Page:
Photos courtesy AACA Museum.
We’ll stick our neck out here and salivate that this is one of most gorgeous modern customs we’ve laid eyes on in years. This incredible 1940 Mercury coupe is owned by Jack and Carolyn Kiely of Rumson, New Jersey, and it’s going to be on limited display at the Antique Automobile Club Museum in Hershey, Pennsylvania, until January 6, 2017. The Kielys commissioned Rob Ida Concepts of Morganville, New Jersey, to build it, a shop that’s spun out more than its share of SEMA shockers and other specialty cars over the years.
The accolades this Mercury has won roll like dice: Best in Show at SEMA, World’s Most Beautiful Custom, Crown Jewel at the Race of Gentlemen, and most recently, first place in Hot Rod Custom and Best Engineered during car week at Monterey, California.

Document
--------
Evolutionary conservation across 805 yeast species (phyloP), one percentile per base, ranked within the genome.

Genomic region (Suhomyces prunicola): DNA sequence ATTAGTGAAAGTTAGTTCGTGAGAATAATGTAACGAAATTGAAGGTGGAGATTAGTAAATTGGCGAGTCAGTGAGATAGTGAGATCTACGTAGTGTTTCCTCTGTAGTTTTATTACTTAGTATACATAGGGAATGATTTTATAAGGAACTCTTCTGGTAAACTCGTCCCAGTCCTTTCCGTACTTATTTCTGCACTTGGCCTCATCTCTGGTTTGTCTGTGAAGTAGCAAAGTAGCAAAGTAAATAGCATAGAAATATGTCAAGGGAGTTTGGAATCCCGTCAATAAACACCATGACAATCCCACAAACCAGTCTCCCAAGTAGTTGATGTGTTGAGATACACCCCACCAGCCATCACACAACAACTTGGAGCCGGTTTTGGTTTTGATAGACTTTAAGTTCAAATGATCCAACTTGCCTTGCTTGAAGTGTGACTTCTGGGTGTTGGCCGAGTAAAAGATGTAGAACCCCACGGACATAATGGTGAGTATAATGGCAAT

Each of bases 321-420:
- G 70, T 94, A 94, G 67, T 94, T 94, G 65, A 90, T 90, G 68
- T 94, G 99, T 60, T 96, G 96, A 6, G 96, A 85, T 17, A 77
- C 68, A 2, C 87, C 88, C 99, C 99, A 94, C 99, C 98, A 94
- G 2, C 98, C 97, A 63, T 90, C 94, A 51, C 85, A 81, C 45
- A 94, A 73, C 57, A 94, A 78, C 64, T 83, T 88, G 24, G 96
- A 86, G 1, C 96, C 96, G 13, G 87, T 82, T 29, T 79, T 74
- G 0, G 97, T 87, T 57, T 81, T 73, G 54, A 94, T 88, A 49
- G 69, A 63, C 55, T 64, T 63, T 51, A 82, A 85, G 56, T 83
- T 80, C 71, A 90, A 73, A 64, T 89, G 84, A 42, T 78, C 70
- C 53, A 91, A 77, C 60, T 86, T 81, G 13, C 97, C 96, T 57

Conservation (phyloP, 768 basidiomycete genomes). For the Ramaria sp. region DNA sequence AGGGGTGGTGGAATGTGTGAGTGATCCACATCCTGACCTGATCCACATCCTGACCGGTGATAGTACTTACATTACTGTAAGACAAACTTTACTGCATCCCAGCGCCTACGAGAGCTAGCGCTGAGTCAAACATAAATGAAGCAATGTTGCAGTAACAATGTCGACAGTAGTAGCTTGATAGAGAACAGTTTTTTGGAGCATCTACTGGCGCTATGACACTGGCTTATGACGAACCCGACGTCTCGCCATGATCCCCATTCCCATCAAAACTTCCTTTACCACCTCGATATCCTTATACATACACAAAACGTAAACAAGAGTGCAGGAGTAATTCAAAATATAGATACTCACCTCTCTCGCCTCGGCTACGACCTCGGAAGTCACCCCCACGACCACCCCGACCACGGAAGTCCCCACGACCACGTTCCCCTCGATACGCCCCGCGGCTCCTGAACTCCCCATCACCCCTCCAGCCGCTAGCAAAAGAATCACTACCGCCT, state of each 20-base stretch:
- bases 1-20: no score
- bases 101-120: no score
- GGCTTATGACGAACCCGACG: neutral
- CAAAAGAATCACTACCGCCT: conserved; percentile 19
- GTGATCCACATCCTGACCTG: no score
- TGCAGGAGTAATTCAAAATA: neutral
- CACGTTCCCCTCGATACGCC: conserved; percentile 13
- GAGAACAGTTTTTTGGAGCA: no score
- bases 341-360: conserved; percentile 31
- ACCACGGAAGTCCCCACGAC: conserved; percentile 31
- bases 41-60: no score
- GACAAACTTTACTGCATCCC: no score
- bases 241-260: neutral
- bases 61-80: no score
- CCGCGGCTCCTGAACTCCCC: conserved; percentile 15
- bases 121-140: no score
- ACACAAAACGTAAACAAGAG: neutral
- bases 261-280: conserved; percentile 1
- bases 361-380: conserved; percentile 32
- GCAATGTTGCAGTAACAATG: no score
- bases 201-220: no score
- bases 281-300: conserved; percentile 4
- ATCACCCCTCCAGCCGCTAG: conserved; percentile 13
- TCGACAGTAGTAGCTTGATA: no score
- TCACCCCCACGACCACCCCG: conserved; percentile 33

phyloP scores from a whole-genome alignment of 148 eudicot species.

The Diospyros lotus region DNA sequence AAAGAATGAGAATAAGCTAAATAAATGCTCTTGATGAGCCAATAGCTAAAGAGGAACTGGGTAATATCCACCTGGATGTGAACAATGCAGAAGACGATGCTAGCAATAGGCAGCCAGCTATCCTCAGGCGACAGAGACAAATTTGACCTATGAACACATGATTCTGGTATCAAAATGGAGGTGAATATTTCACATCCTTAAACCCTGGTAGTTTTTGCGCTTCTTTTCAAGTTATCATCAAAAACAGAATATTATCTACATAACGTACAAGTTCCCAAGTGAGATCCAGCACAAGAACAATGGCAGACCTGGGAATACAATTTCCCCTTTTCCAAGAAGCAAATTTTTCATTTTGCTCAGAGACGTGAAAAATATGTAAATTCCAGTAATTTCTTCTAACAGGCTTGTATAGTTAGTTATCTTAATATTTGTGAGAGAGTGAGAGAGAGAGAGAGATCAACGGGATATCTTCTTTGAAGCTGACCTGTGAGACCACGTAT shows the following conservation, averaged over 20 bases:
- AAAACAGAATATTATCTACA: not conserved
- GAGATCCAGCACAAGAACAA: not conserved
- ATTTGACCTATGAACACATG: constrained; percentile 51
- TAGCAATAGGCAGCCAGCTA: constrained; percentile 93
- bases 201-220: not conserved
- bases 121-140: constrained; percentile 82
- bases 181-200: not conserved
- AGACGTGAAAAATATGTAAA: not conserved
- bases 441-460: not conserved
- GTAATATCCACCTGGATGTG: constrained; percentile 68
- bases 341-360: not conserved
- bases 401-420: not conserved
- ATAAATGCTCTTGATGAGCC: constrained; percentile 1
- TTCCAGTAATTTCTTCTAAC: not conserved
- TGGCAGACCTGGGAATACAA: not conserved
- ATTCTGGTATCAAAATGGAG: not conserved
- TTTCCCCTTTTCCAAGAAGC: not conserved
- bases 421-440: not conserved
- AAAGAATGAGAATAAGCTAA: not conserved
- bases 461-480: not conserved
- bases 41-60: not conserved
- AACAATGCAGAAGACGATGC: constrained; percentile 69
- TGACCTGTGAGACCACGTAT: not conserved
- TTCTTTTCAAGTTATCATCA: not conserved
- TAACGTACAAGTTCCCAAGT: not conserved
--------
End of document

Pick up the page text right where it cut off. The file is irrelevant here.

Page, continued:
Even a casual look at the Mercury reveals that it significantly departs from its stock Ford-based contours. The Kielys wanted the custom to reflect what might have happened if Mercury creator Edsel Ford might have gone to a French coachbuilder such as Figoni et Falaschi to create a production prototype. To that end, yes, the car began with a 1940 Mercury business coupe, but Ida swung for the fences from that point. The hood, decklid and most of the roofline were fabricated from scratch. The front wheel spats turn in conjunction with the wheels to prevent tire rub, steering at a ratio of 2.6:1. There’s a touch sensor in each headlamp lens that allows the front spat to be removed.
Beyond that, there’s a Rootes-supercharged Ford engine from a 2009 Shelby GT500 – only it’s been dressed with Ardun-style valve covers and leather-wrapped plug wires to give it a correct period look. Raise the trunk lid, and you’ll see fitted, handmade luggage clad in the same leather that adorns the car’s interior.
For more information on the exhibit, visit AACAMuseum.org.